For the first time, the newly formed National Council for Human Rights has spoken publicly on the status of imprisoned activist Alaa Abd El Fattah, who on Monday entered his 45th day on hunger strike in protest against harsh prison conditions and his deprivation of basic rights.
Council chair Moushira Khattab’s statement, released on Saturday, called on Abd El Fattah to bring his hunger strike to an end, said that Khattab has obtained assurances from authorities that he is not being deprived of any of his rights, and that she has submitted a request to visit Abd El Fattah in prison.
Abd El Fattah, who is being held in a maximum security facility at Tora Prison Complex, began a hunger strike in April as a last-ditch effort to secure the rights guaranteed to him by law and prison regulations, of which he has been deprived for over 30 months, said his aunt, novelist Ahdaf Soueif.
Soueif told Mada Masr on Sunday that she met with Khattab at the beginning of the hunger strike, and that Khattab promised to do everything in her power to fulfil the family’s demands.
The novelist expressed optimism, given that this is the first time the council has commented publicly on Abd El Fattah’s case, which Soueif said may indicate a willingness by various parties to put an end to the situation.
Abd El Fattah was arrested in September 2019 and beaten on arrival to prison. Over the course of his detention, his family have repeatedly complained about his being deprived of several rights guaranteed to prisoners by law, such as the right to exercise, access to books and newspapers, and owning a radio.
The NCHR statement, released on Saturday, came after a group of 500 detainees’ mothers submitted a petition to council chair Moushira Khattab, calling on her “to exert every possible effort” to ensure Abd El Fattah is transferred from the maximum-security prison he is in to a prison hospital, as his health continues to deteriorate due to the hunger strike.
Describing Khattab’s statement as “diplomatic,” Soueif told Mada Masr that it was not issued as a retort to the mothers’ petition, “but rather in support of it.” She described the statement as directed toward the authorities with the power to determine Abd El Fattah’s fate.
While the NCHR head said in the statement Abd El Fattah’s detention does not “deprive him or detract from his rights,” Khattab told the privately owned Al-Qahera Wal Nas television channel on Saturday evening that Abd El Fattah is asking for books, opportunities to exercise and for the the glass barrier that separates him from his mother when she visits to be removed.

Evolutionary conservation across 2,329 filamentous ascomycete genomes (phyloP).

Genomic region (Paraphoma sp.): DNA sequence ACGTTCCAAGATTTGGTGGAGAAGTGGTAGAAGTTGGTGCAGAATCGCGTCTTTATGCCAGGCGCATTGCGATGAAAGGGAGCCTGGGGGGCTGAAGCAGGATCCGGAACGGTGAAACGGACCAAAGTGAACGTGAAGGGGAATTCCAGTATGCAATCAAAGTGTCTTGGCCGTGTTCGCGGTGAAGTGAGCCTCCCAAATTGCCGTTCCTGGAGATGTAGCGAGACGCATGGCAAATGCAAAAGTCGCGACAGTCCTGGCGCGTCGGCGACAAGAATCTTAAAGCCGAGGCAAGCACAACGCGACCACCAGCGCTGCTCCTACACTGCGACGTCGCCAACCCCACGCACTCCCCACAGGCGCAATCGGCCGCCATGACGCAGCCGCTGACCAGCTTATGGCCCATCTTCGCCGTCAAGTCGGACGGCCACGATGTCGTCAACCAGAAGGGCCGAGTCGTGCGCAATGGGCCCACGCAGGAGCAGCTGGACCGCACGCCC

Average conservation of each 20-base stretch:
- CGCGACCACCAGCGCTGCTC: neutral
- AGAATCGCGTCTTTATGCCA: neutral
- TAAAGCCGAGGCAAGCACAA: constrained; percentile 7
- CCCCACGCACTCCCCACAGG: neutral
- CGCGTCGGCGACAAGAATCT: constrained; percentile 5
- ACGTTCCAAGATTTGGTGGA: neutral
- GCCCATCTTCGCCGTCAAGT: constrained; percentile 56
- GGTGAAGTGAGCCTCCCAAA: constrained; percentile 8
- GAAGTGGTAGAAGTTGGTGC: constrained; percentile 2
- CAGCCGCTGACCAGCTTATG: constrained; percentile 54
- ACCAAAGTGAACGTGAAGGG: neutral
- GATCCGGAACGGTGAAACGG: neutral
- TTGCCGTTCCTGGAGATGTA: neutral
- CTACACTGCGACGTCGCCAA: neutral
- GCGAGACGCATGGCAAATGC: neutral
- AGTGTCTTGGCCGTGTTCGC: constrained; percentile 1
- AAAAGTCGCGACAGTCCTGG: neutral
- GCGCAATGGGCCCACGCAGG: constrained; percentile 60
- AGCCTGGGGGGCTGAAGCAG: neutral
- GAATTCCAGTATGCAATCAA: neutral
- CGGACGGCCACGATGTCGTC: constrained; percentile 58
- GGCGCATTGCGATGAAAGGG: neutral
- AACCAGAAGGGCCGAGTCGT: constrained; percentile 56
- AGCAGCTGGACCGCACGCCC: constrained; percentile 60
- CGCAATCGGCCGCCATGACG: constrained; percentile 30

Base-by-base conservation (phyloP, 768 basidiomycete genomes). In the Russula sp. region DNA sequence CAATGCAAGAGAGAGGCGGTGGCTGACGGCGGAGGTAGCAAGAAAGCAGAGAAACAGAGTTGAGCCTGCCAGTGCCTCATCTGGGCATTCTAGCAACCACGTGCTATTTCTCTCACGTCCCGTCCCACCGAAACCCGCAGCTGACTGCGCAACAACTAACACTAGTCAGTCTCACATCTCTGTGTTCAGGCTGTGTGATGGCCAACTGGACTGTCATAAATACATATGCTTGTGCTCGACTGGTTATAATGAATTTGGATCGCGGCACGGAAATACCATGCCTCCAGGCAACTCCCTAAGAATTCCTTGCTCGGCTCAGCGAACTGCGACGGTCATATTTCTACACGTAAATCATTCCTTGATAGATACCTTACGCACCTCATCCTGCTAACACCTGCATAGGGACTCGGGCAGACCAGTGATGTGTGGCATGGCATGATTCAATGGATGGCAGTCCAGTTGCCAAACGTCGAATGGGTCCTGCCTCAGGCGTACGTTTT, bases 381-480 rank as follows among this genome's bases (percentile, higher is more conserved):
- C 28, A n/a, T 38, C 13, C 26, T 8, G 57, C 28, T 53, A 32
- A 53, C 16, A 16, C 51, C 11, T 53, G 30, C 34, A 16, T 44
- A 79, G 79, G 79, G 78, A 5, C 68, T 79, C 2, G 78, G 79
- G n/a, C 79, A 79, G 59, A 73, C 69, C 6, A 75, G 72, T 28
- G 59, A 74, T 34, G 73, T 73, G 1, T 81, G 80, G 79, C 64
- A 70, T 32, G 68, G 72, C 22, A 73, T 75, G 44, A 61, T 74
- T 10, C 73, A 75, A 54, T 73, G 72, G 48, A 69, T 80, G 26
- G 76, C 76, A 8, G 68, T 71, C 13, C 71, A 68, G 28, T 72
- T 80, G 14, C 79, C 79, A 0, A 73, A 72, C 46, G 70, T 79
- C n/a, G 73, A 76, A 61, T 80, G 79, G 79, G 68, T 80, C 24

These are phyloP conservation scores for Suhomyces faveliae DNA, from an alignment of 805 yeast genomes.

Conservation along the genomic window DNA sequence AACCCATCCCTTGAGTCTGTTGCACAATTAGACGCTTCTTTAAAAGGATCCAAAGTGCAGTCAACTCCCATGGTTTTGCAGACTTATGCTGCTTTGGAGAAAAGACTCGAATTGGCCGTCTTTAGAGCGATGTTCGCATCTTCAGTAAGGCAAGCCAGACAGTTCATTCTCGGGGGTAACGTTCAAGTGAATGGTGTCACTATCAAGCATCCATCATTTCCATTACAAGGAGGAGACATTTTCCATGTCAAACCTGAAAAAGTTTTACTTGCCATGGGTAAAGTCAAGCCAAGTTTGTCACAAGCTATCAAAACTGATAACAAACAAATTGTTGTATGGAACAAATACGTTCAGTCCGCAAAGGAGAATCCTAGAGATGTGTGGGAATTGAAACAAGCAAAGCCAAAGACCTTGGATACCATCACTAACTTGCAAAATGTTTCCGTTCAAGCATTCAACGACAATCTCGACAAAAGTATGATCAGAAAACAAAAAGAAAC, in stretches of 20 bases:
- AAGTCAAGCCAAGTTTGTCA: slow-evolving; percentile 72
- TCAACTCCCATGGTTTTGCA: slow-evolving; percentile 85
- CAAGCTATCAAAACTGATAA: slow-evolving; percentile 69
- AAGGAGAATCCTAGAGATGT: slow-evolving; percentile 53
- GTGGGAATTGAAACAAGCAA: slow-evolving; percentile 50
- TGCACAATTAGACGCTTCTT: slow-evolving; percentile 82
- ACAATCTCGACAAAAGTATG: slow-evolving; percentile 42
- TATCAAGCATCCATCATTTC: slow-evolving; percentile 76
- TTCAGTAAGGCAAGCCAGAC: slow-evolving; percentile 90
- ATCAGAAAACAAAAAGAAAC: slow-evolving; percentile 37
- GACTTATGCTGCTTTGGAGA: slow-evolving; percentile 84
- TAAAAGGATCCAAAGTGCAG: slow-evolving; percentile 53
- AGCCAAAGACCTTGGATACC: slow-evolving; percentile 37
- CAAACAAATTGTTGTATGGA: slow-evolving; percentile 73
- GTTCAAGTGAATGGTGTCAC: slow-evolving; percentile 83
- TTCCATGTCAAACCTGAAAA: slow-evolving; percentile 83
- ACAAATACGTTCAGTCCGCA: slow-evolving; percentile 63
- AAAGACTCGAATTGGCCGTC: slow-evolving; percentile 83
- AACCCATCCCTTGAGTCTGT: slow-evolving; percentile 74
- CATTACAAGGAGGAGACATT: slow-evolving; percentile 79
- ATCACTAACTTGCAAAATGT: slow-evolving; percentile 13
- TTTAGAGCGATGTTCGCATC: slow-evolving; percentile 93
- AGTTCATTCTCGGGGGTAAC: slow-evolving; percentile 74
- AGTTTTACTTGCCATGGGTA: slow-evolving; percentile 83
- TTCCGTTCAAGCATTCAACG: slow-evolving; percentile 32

Abd El Fattah’s sister, Mona Seif, responded to Khattab’s television statement, highlighting in a post published on social media that her family have repeatedly complained of mistreatment, naming specific prison officials accused of assaulting Abd El Fattah in five separate incidents since January 2020 against whom the family has filed complaints to the Public Prosecution.
Two days before Khattab’s statement came out, Seif had stated that her brother was physically assaulted by the prison’s deputy warden after he requested that he be afforded his right to exercise outside his cell.
Abd El Fattah’s name was reportedly included among the lists of prisoners submitted to the recently relaunched presidential amnesty committee to be considered for release. However, a source in the committee who chose to remain anonymous told Mada Masr on Monday that Abd El Fattah will not be among those released this month, explaining that “the authorities concerned with the security review of detainees’ records” initially rejected him, along with imprisoned activist Ahmed Douma, classifying them as “troublemakers who do not comply with the prisons regulations.”
The matter will be out of these authorities’ hands, the source added, if the United Kingdom intervenes to negotiate the release of Abd El Fattah, who holds dual Egyptian-British citizenship.
Imprisoned since 2019, Abd El Fattah was arrested from a police station at which he was obliged to spend 12 hours a day as part of probationary measures following an earlier prison sentence. He remained in remand detention pending investigation into false news charges until the end of 2021, when he was sentenced to serve five years in prison. The two years he spent in remand detention will not count toward his sentence.